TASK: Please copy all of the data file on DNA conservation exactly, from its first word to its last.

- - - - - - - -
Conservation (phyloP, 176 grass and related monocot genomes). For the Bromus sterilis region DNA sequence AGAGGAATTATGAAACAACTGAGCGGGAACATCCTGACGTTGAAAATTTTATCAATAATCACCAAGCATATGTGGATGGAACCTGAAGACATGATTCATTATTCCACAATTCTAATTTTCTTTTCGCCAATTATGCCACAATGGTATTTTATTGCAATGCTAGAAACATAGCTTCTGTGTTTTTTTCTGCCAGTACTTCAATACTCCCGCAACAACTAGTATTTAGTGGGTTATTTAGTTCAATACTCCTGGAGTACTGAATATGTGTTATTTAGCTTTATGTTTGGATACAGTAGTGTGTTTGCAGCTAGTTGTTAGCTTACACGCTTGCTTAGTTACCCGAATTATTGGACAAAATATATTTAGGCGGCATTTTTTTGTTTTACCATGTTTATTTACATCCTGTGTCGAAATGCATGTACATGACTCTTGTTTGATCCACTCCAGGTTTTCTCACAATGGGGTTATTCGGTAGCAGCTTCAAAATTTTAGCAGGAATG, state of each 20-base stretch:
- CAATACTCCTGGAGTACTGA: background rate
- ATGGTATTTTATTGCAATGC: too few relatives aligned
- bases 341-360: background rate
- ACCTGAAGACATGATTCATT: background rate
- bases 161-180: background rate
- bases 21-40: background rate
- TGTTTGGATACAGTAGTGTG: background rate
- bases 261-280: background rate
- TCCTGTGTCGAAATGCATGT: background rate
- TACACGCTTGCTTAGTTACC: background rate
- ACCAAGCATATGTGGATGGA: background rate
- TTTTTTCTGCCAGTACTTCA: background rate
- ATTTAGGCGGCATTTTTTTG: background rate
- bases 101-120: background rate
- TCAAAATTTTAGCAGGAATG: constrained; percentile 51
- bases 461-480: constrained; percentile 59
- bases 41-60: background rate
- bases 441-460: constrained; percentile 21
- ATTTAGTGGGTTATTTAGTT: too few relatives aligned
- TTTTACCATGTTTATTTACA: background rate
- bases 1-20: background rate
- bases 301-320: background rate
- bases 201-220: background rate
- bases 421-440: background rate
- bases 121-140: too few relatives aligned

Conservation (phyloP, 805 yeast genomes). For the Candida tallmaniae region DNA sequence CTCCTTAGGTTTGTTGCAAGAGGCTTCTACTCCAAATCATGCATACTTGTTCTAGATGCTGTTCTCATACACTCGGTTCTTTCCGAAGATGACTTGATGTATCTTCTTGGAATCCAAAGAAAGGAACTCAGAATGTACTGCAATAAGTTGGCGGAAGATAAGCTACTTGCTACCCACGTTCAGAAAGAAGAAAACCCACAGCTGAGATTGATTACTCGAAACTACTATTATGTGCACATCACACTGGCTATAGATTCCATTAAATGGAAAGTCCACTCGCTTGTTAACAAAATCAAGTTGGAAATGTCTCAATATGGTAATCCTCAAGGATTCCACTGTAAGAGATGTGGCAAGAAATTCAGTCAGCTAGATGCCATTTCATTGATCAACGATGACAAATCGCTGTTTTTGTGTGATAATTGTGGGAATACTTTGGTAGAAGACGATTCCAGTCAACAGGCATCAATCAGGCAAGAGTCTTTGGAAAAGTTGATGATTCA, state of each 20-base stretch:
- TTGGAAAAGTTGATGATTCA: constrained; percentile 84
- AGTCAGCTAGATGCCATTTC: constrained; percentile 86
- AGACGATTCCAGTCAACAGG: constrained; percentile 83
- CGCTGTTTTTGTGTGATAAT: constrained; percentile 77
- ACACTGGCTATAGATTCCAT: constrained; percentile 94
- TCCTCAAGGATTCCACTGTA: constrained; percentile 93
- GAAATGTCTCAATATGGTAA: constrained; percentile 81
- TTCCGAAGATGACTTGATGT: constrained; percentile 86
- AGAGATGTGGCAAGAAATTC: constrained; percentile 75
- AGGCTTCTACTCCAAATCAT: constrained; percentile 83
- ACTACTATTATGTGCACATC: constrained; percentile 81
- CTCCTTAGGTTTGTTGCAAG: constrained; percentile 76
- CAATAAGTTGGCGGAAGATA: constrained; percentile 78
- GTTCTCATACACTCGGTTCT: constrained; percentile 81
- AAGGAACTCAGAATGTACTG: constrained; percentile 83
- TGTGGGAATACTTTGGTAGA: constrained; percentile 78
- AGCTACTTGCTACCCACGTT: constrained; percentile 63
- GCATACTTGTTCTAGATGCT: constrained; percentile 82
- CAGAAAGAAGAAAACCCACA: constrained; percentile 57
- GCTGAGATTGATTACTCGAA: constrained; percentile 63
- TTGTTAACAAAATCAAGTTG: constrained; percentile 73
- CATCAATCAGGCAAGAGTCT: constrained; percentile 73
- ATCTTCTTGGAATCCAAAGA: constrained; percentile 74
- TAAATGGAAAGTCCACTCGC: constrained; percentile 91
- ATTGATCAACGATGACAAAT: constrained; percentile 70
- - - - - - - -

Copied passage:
Conservation (phyloP, 176 grass and related monocot genomes). For the Bromus sterilis region DNA sequence AGAGGAATTATGAAACAACTGAGCGGGAACATCCTGACGTTGAAAATTTTATCAATAATCACCAAGCATATGTGGATGGAACCTGAAGACATGATTCATTATTCCACAATTCTAATTTTCTTTTCGCCAATTATGCCACAATGGTATTTTATTGCAATGCTAGAAACATAGCTTCTGTGTTTTTTTCTGCCAGTACTTCAATACTCCCGCAACAACTAGTATTTAGTGGGTTATTTAGTTCAATACTCCTGGAGTACTGAATATGTGTTATTTAGCTTTATGTTTGGATACAGTAGTGTGTTTGCAGCTAGTTGTTAGCTTACACGCTTGCTTAGTTACCCGAATTATTGGACAAAATATATTTAGGCGGCATTTTTTTGTTTTACCATGTTTATTTACATCCTGTGTCGAAATGCATGTACATGACTCTTGTTTGATCCACTCCAGGTTTTCTCACAATGGGGTTATTCGGTAGCAGCTTCAAAATTTTAGCAGGAATG, state of each 20-base stretch:
- CAATACTCCTGGAGTACTGA: background rate
- ATGGTATTTTATTGCAATGC: too few relatives aligned
- bases 341-360: background rate
- ACCTGAAGACATGATTCATT: background rate
- bases 161-180: background rate
- bases 21-40: background rate
- TGTTTGGATACAGTAGTGTG: background rate
- bases 261-280: background rate
- TCCTGTGTCGAAATGCATGT: background rate
- TACACGCTTGCTTAGTTACC: background rate
- ACCAAGCATATGTGGATGGA: background rate
- TTTTTTCTGCCAGTACTTCA: background rate
- ATTTAGGCGGCATTTTTTTG: background rate
- bases 101-120: background rate
- TCAAAATTTTAGCAGGAATG: constrained; percentile 51
- bases 461-480: constrained; percentile 59
- bases 41-60: background rate
- bases 441-460: constrained; percentile 21
- ATTTAGTGGGTTATTTAGTT: too few relatives aligned
- TTTTACCATGTTTATTTACA: background rate
- bases 1-20: background rate
- bases 301-320: background rate
- bases 201-220: background rate
- bases 421-440: background rate
- bases 121-140: too few relatives aligned

Conservation (phyloP, 805 yeast genomes). For the Candida tallmaniae region DNA sequence CTCCTTAGGTTTGTTGCAAGAGGCTTCTACTCCAAATCATGCATACTTGTTCTAGATGCTGTTCTCATACACTCGGTTCTTTCCGAAGATGACTTGATGTATCTTCTTGGAATCCAAAGAAAGGAACTCAGAATGTACTGCAATAAGTTGGCGGAAGATAAGCTACTTGCTACCCACGTTCAGAAAGAAGAAAACCCACAGCTGAGATTGATTACTCGAAACTACTATTATGTGCACATCACACTGGCTATAGATTCCATTAAATGGAAAGTCCACTCGCTTGTTAACAAAATCAAGTTGGAAATGTCTCAATATGGTAATCCTCAAGGATTCCACTGTAAGAGATGTGGCAAGAAATTCAGTCAGCTAGATGCCATTTCATTGATCAACGATGACAAATCGCTGTTTTTGTGTGATAATTGTGGGAATACTTTGGTAGAAGACGATTCCAGTCAACAGGCATCAATCAGGCAAGAGTCTTTGGAAAAGTTGATGATTCA, state of each 20-base stretch:
- TTGGAAAAGTTGATGATTCA: constrained; percentile 84
- AGTCAGCTAGATGCCATTTC: constrained; percentile 86
- AGACGATTCCAGTCAACAGG: constrained; percentile 83
- CGCTGTTTTTGTGTGATAAT: constrained; percentile 77
- ACACTGGCTATAGATTCCAT: constrained; percentile 94
- TCCTCAAGGATTCCACTGTA: constrained; percentile 93
- GAAATGTCTCAATATGGTAA: constrained; percentile 81
- TTCCGAAGATGACTTGATGT: constrained; percentile 86
- AGAGATGTGGCAAGAAATTC: constrained; percentile 75
- AGGCTTCTACTCCAAATCAT: constrained; percentile 83
- ACTACTATTATGTGCACATC: constrained; percentile 81
- CTCCTTAGGTTTGTTGCAAG: constrained; percentile 76
- CAATAAGTTGGCGGAAGATA: constrained; percentile 78
- GTTCTCATACACTCGGTTCT: constrained; percentile 81
- AAGGAACTCAGAATGTACTG: constrained; percentile 83
- TGTGGGAATACTTTGGTAGA: constrained; percentile 78
- AGCTACTTGCTACCCACGTT: constrained; percentile 63
- GCATACTTGTTCTAGATGCT: constrained; percentile 82
- CAGAAAGAAGAAAACCCACA: constrained; percentile 57
- GCTGAGATTGATTACTCGAA: constrained; percentile 63
- TTGTTAACAAAATCAAGTTG: constrained; percentile 73
- CATCAATCAGGCAAGAGTCT: constrained; percentile 73
- ATCTTCTTGGAATCCAAAGA: constrained; percentile 74
- TAAATGGAAAGTCCACTCGC: constrained; percentile 91
- ATTGATCAACGATGACAAAT: constrained; percentile 70